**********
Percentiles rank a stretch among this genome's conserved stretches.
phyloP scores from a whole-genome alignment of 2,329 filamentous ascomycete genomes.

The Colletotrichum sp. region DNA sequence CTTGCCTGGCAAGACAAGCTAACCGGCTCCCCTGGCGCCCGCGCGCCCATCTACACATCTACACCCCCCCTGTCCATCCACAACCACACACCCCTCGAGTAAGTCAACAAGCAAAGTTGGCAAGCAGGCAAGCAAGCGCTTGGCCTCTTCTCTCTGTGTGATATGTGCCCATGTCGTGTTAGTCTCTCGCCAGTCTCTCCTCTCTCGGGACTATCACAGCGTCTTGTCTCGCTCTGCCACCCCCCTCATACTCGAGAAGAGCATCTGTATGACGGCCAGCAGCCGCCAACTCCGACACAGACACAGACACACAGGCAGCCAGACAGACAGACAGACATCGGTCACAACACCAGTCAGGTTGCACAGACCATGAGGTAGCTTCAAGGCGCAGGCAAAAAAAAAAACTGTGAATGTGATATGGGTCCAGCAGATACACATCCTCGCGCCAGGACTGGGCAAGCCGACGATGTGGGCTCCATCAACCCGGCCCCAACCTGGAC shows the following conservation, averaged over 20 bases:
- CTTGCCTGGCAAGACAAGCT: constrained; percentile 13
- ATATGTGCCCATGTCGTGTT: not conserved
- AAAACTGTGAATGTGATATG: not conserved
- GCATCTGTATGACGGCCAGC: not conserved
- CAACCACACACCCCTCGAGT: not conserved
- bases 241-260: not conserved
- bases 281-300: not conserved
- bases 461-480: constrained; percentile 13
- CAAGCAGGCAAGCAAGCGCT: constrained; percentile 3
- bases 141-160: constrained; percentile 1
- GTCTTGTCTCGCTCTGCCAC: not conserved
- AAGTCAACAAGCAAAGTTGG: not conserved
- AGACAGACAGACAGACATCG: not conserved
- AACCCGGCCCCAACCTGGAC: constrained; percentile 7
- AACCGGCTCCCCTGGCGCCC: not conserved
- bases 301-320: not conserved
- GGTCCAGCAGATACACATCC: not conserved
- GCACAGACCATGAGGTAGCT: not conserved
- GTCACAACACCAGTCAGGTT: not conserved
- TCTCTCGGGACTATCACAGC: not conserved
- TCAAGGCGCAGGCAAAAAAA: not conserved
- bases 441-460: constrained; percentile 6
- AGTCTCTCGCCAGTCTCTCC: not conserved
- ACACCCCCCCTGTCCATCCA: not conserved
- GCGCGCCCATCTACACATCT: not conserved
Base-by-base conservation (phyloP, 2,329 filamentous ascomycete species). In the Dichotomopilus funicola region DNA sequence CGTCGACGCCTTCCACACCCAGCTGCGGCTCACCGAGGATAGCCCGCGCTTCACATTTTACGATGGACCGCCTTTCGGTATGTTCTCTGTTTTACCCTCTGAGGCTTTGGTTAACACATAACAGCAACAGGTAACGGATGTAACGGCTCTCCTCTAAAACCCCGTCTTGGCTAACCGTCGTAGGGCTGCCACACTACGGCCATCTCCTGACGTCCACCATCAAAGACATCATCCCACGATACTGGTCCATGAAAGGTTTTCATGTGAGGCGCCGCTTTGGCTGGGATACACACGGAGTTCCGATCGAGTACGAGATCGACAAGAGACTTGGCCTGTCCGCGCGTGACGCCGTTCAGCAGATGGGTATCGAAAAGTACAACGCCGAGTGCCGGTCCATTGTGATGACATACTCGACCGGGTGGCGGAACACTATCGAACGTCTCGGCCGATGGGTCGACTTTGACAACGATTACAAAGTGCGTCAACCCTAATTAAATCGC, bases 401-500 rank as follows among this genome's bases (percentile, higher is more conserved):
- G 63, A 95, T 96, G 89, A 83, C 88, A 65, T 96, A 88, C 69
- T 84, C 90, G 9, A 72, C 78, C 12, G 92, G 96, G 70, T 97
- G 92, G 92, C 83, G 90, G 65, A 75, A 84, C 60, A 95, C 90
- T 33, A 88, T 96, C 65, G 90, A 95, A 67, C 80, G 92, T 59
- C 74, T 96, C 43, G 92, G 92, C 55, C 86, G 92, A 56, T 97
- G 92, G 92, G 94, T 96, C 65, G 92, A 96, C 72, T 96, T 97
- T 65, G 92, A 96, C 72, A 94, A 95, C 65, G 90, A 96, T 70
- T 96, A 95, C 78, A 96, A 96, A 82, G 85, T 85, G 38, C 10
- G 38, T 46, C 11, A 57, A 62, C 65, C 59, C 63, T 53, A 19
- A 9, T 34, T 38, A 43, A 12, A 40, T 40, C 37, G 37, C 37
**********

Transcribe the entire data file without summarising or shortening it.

Percentiles rank a stretch among this genome's conserved stretches.
phyloP scores from a whole-genome alignment of 2,329 filamentous ascomycete genomes.

The Colletotrichum sp. region DNA sequence CTTGCCTGGCAAGACAAGCTAACCGGCTCCCCTGGCGCCCGCGCGCCCATCTACACATCTACACCCCCCCTGTCCATCCACAACCACACACCCCTCGAGTAAGTCAACAAGCAAAGTTGGCAAGCAGGCAAGCAAGCGCTTGGCCTCTTCTCTCTGTGTGATATGTGCCCATGTCGTGTTAGTCTCTCGCCAGTCTCTCCTCTCTCGGGACTATCACAGCGTCTTGTCTCGCTCTGCCACCCCCCTCATACTCGAGAAGAGCATCTGTATGACGGCCAGCAGCCGCCAACTCCGACACAGACACAGACACACAGGCAGCCAGACAGACAGACAGACATCGGTCACAACACCAGTCAGGTTGCACAGACCATGAGGTAGCTTCAAGGCGCAGGCAAAAAAAAAAACTGTGAATGTGATATGGGTCCAGCAGATACACATCCTCGCGCCAGGACTGGGCAAGCCGACGATGTGGGCTCCATCAACCCGGCCCCAACCTGGAC shows the following conservation, averaged over 20 bases:
- CTTGCCTGGCAAGACAAGCT: constrained; percentile 13
- ATATGTGCCCATGTCGTGTT: not conserved
- AAAACTGTGAATGTGATATG: not conserved
- GCATCTGTATGACGGCCAGC: not conserved
- CAACCACACACCCCTCGAGT: not conserved
- bases 241-260: not conserved
- bases 281-300: not conserved
- bases 461-480: constrained; percentile 13
- CAAGCAGGCAAGCAAGCGCT: constrained; percentile 3
- bases 141-160: constrained; percentile 1
- GTCTTGTCTCGCTCTGCCAC: not conserved
- AAGTCAACAAGCAAAGTTGG: not conserved
- AGACAGACAGACAGACATCG: not conserved
- AACCCGGCCCCAACCTGGAC: constrained; percentile 7
- AACCGGCTCCCCTGGCGCCC: not conserved
- bases 301-320: not conserved
- GGTCCAGCAGATACACATCC: not conserved
- GCACAGACCATGAGGTAGCT: not conserved
- GTCACAACACCAGTCAGGTT: not conserved
- TCTCTCGGGACTATCACAGC: not conserved
- TCAAGGCGCAGGCAAAAAAA: not conserved
- bases 441-460: constrained; percentile 6
- AGTCTCTCGCCAGTCTCTCC: not conserved
- ACACCCCCCCTGTCCATCCA: not conserved
- GCGCGCCCATCTACACATCT: not conserved
Base-by-base conservation (phyloP, 2,329 filamentous ascomycete species). In the Dichotomopilus funicola region DNA sequence CGTCGACGCCTTCCACACCCAGCTGCGGCTCACCGAGGATAGCCCGCGCTTCACATTTTACGATGGACCGCCTTTCGGTATGTTCTCTGTTTTACCCTCTGAGGCTTTGGTTAACACATAACAGCAACAGGTAACGGATGTAACGGCTCTCCTCTAAAACCCCGTCTTGGCTAACCGTCGTAGGGCTGCCACACTACGGCCATCTCCTGACGTCCACCATCAAAGACATCATCCCACGATACTGGTCCATGAAAGGTTTTCATGTGAGGCGCCGCTTTGGCTGGGATACACACGGAGTTCCGATCGAGTACGAGATCGACAAGAGACTTGGCCTGTCCGCGCGTGACGCCGTTCAGCAGATGGGTATCGAAAAGTACAACGCCGAGTGCCGGTCCATTGTGATGACATACTCGACCGGGTGGCGGAACACTATCGAACGTCTCGGCCGATGGGTCGACTTTGACAACGATTACAAAGTGCGTCAACCCTAATTAAATCGC, bases 401-500 rank as follows among this genome's bases (percentile, higher is more conserved):
- G 63, A 95, T 96, G 89, A 83, C 88, A 65, T 96, A 88, C 69
- T 84, C 90, G 9, A 72, C 78, C 12, G 92, G 96, G 70, T 97
- G 92, G 92, C 83, G 90, G 65, A 75, A 84, C 60, A 95, C 90
- T 33, A 88, T 96, C 65, G 90, A 95, A 67, C 80, G 92, T 59
- C 74, T 96, C 43, G 92, G 92, C 55, C 86, G 92, A 56, T 97
- G 92, G 92, G 94, T 96, C 65, G 92, A 96, C 72, T 96, T 97
- T 65, G 92, A 96, C 72, A 94, A 95, C 65, G 90, A 96, T 70
- T 96, A 95, C 78, A 96, A 96, A 82, G 85, T 85, G 38, C 10
- G 38, T 46, C 11, A 57, A 62, C 65, C 59, C 63, T 53, A 19
- A 9, T 34, T 38, A 43, A 12, A 40, T 40, C 37, G 37, C 37